Wyo high school student petitions to include senior portrait with gay pride flag

by Dustin Bleizeffer
January 28, 2013
(NOTE: School officials reversed their decision on Tuesday, January 29. For an update, click here.)

A Worland High School senior is petitioning Washakie County School District No. 1 to allow the inclusion of his senior portrait, which features the gay pride flag, alongside his fellow classmates’ photos in the school’s yearbook.

Worland High School senior Matt Jolley. School officials say the inclusion of the gay pride flag may be too political for inclusion in the school’s yearbook unless Jolley buys an ad for its placement. (Courtesy Matt Jolley — click to view)
Worland High School senior Matt Jolley. School officials say the inclusion of the gay pride flag may be too political for inclusion in the school’s yearbook unless Jolley buys an ad for its placement. (Courtesy Matt Jolley — click to view)

Matt Jolley, 18, is openly gay. He recently told WyoFile that when it came time to select a shot from his senior portrait photo shoot, his family and friends encouraged him to go with one in which he’s holding a small Rainbow flag. Last week he learned that the high school’s administration has tentatively decided not allow the inclusion of the photo, reportedly because the Rainbow flag might be considered overly political.

As a compromise, Jolley said the school will allow him to include his portrait by purchasing a $50 ad space in a portion of the yearbook reserved for ads. But Jolley said that’s not the same as having his portrait included right alongside his classmates’ photos.

“I really don’t think it’s political,” Jolley said of the inclusion of the Rainbow flag in his portrait. “It’s not like a Nazi flag or the KKK. It’s a universal thing… It’s not a political statement for me.”

Worland High School principal Randy Durr told WyoFile that no final decision has been made in the matter. He said the question about whether to include the photo in the yearbook does not center on a question of gay rights, but whether the inclusion of the gay pride flag is overly controversial — something that the school tries to avoid no matter the subject. Durr said he’s impressed with Jolley as a student and impressed with the way he is handling the matter; taking it through the school district’s established appeals process. The question first arose with the yearbook advisor, who took it to principal Durr, and now the case is being sent to the school district superintendent.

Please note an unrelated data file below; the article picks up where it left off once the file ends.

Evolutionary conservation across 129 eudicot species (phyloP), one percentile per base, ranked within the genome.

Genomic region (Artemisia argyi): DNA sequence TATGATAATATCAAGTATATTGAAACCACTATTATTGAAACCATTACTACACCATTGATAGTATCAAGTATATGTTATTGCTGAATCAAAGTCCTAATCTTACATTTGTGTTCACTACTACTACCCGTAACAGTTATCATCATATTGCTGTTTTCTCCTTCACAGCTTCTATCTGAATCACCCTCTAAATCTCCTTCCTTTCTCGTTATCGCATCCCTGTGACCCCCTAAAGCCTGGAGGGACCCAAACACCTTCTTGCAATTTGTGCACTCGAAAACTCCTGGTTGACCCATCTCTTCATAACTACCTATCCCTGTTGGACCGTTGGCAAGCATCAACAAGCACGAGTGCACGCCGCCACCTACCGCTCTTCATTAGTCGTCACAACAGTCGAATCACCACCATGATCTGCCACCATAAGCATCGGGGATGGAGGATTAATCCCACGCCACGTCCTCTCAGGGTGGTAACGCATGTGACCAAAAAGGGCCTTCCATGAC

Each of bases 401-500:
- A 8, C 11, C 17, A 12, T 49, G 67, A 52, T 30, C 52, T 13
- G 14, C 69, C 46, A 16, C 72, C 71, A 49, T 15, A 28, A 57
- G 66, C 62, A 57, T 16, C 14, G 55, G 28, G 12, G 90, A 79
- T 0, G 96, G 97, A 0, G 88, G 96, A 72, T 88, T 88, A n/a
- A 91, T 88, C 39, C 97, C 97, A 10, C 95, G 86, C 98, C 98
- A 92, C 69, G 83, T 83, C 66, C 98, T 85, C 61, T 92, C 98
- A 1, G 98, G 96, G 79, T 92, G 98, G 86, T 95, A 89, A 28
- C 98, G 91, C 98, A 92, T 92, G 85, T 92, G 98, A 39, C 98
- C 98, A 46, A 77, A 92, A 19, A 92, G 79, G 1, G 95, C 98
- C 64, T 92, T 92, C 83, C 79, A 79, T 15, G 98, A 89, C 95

“We are trying to determine whether it’s a political statement or not,” Durr told WyoFile.

Jolley launched a petition campaign on Change.org, an online petition platform, to try to persuade school officials to change their stance on the matter. Jolley said he was scheduled to meet with Worland High School officials today (Monday, January 28) to further discuss the matter.

Jolley said he came out on Facebook late last summer, even though he’d believed that most people already knew he was gay. “I was surprised most people didn’t know.” Jolley said he loves photography and plans to attend The Art Institute of Colorado beginning this summer.

— Dustin Bleizeffer is WyoFile editor-in-chief. You can reach him at dustin@wyofile.com, (307) 577-6069. Follow Dustin on Twitter, @DBleizeffer

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Dustin Bleizeffer

Dustin Bleizeffer is a Report for America Corps member covering energy and climate at WyoFile. He has worked as a coal miner, an oilfield mechanic, and for 22 years as a statewide reporter and editor primarily...

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  1. When I was in school, people published photos that captured “their spirit,” if you will. My brother posed with an electric guitar, that he never truly learned to play. Many girls, on the swim team (and one who was not) had their swimsuits on. Some had photos with a clarinet or maybe their football jersey/cheerleader outfit. It is a descriptor of “their” time in HS. How is this different?